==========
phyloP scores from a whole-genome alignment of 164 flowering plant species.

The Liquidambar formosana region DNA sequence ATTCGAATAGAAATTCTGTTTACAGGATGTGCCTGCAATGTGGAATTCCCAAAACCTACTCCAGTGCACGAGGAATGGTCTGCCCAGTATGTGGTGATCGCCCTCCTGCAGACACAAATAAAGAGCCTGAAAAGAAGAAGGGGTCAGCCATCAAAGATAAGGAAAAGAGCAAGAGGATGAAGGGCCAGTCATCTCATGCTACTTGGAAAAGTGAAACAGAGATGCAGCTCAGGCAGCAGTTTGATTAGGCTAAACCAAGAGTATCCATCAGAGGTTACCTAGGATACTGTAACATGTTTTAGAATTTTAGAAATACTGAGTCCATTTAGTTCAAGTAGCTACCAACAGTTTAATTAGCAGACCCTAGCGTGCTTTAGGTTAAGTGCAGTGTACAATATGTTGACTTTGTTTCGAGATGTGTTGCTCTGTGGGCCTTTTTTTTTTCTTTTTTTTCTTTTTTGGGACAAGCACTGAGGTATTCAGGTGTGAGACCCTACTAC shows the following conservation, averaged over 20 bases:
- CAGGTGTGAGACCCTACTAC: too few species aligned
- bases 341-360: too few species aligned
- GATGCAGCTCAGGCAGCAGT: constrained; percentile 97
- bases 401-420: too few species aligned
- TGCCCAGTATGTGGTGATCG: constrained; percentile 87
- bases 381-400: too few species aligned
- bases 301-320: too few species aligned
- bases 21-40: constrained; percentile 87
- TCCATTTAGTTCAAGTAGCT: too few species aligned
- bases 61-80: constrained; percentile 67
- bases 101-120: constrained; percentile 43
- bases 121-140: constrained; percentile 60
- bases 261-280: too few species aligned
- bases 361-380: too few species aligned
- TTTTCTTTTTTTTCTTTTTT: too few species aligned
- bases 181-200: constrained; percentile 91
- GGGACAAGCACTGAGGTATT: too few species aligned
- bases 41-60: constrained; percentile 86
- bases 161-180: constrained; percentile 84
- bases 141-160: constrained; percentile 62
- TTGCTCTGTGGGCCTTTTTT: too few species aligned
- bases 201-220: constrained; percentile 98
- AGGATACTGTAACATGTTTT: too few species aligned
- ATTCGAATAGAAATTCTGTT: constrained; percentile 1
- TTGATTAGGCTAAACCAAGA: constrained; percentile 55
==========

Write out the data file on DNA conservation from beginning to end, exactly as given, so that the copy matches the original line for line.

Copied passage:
phyloP scores from a whole-genome alignment of 164 flowering plant species.

The Liquidambar formosana region DNA sequence ATTCGAATAGAAATTCTGTTTACAGGATGTGCCTGCAATGTGGAATTCCCAAAACCTACTCCAGTGCACGAGGAATGGTCTGCCCAGTATGTGGTGATCGCCCTCCTGCAGACACAAATAAAGAGCCTGAAAAGAAGAAGGGGTCAGCCATCAAAGATAAGGAAAAGAGCAAGAGGATGAAGGGCCAGTCATCTCATGCTACTTGGAAAAGTGAAACAGAGATGCAGCTCAGGCAGCAGTTTGATTAGGCTAAACCAAGAGTATCCATCAGAGGTTACCTAGGATACTGTAACATGTTTTAGAATTTTAGAAATACTGAGTCCATTTAGTTCAAGTAGCTACCAACAGTTTAATTAGCAGACCCTAGCGTGCTTTAGGTTAAGTGCAGTGTACAATATGTTGACTTTGTTTCGAGATGTGTTGCTCTGTGGGCCTTTTTTTTTTCTTTTTTTTCTTTTTTGGGACAAGCACTGAGGTATTCAGGTGTGAGACCCTACTAC shows the following conservation, averaged over 20 bases:
- CAGGTGTGAGACCCTACTAC: too few species aligned
- bases 341-360: too few species aligned
- GATGCAGCTCAGGCAGCAGT: constrained; percentile 97
- bases 401-420: too few species aligned
- TGCCCAGTATGTGGTGATCG: constrained; percentile 87
- bases 381-400: too few species aligned
- bases 301-320: too few species aligned
- bases 21-40: constrained; percentile 87
- TCCATTTAGTTCAAGTAGCT: too few species aligned
- bases 61-80: constrained; percentile 67
- bases 101-120: constrained; percentile 43
- bases 121-140: constrained; percentile 60
- bases 261-280: too few species aligned
- bases 361-380: too few species aligned
- TTTTCTTTTTTTTCTTTTTT: too few species aligned
- bases 181-200: constrained; percentile 91
- GGGACAAGCACTGAGGTATT: too few species aligned
- bases 41-60: constrained; percentile 86
- bases 161-180: constrained; percentile 84
- bases 141-160: constrained; percentile 62
- TTGCTCTGTGGGCCTTTTTT: too few species aligned
- bases 201-220: constrained; percentile 98
- AGGATACTGTAACATGTTTT: too few species aligned
- ATTCGAATAGAAATTCTGTT: constrained; percentile 1
- TTGATTAGGCTAAACCAAGA: constrained; percentile 55